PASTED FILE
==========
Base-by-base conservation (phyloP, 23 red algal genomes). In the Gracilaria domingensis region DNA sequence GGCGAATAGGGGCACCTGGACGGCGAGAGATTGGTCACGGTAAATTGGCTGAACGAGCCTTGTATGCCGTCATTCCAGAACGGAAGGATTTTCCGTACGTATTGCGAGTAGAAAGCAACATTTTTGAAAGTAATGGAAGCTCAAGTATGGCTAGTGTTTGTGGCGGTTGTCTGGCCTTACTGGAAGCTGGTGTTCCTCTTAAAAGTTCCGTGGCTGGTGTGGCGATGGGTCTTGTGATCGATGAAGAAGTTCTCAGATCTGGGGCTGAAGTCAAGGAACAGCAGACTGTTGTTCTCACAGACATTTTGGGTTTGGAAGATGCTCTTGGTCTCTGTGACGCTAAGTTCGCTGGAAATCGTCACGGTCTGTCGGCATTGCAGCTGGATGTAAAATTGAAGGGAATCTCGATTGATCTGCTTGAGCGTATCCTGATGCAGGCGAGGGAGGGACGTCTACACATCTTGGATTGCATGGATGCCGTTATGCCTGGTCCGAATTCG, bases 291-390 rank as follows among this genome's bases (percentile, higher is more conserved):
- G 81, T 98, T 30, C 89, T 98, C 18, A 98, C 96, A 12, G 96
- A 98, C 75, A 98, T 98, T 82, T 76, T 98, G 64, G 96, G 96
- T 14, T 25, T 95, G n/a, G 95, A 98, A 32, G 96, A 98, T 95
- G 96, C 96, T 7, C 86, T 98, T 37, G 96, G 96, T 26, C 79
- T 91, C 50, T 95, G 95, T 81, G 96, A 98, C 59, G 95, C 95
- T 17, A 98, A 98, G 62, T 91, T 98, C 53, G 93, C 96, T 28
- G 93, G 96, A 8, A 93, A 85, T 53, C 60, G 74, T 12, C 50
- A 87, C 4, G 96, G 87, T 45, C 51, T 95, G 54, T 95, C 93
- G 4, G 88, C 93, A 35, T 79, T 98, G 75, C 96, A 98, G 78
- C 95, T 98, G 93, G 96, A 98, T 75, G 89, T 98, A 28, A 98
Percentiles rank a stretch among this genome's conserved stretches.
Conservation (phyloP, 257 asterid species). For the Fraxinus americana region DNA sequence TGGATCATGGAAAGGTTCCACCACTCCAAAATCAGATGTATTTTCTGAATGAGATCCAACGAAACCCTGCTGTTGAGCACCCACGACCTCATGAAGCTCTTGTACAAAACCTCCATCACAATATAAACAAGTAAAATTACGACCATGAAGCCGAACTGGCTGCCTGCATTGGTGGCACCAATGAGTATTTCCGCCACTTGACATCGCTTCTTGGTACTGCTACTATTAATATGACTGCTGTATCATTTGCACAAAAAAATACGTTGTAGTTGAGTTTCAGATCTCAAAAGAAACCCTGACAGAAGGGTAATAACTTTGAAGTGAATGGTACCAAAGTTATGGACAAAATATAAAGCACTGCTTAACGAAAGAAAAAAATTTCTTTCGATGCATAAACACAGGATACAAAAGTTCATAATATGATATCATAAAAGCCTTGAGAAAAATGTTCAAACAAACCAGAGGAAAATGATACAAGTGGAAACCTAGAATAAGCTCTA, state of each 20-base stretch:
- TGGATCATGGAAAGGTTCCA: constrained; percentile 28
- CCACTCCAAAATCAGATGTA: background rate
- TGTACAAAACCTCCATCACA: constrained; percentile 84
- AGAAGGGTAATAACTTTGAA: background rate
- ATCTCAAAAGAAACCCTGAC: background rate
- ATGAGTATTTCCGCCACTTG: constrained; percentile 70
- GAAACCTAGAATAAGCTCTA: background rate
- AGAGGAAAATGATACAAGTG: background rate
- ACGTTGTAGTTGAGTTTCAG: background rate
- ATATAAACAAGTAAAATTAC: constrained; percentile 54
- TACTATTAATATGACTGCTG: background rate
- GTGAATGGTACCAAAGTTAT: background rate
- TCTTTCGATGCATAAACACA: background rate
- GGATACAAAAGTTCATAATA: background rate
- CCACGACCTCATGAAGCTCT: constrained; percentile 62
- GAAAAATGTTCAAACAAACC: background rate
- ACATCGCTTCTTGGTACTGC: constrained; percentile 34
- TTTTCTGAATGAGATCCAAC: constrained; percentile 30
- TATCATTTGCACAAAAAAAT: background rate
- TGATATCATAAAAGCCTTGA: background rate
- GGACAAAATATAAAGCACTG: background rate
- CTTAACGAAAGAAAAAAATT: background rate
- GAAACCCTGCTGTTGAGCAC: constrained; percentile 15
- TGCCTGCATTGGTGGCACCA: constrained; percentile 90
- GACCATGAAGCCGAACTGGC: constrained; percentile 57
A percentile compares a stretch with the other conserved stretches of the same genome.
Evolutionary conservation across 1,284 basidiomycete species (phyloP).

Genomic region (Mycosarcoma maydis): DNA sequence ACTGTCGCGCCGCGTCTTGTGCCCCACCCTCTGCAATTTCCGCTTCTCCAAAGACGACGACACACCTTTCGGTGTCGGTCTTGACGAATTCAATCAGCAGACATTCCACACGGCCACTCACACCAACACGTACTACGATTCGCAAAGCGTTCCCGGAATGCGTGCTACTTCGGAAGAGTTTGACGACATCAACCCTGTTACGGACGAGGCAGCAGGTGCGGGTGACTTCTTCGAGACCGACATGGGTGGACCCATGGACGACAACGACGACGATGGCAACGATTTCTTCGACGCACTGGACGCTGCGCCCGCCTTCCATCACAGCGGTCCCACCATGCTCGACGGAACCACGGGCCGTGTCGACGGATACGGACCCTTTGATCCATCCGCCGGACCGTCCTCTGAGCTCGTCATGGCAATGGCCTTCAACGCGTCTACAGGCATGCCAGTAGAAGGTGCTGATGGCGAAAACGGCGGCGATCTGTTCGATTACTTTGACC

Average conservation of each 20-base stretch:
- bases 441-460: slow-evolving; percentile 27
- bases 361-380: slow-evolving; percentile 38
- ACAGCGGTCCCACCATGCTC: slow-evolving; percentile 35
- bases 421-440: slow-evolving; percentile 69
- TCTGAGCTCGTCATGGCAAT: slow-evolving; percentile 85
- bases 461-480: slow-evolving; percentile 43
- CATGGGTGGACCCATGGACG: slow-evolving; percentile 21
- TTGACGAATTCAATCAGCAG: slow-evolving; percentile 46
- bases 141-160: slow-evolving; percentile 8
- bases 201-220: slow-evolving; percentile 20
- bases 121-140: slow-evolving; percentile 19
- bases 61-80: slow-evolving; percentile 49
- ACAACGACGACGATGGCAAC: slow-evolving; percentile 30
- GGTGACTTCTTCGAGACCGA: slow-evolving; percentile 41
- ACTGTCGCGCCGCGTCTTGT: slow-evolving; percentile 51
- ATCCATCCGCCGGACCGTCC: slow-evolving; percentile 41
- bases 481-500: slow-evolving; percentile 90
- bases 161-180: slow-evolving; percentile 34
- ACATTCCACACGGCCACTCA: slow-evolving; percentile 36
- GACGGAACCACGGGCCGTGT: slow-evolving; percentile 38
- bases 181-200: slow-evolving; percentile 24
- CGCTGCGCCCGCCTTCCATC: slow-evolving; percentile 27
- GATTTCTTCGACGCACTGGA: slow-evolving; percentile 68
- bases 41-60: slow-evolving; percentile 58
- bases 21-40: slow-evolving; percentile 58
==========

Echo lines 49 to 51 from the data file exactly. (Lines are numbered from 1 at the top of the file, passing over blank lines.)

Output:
- CATGGGTGGACCCATGGACG: slow-evolving; percentile 21
- TTGACGAATTCAATCAGCAG: slow-evolving; percentile 46
- bases 141-160: slow-evolving; percentile 8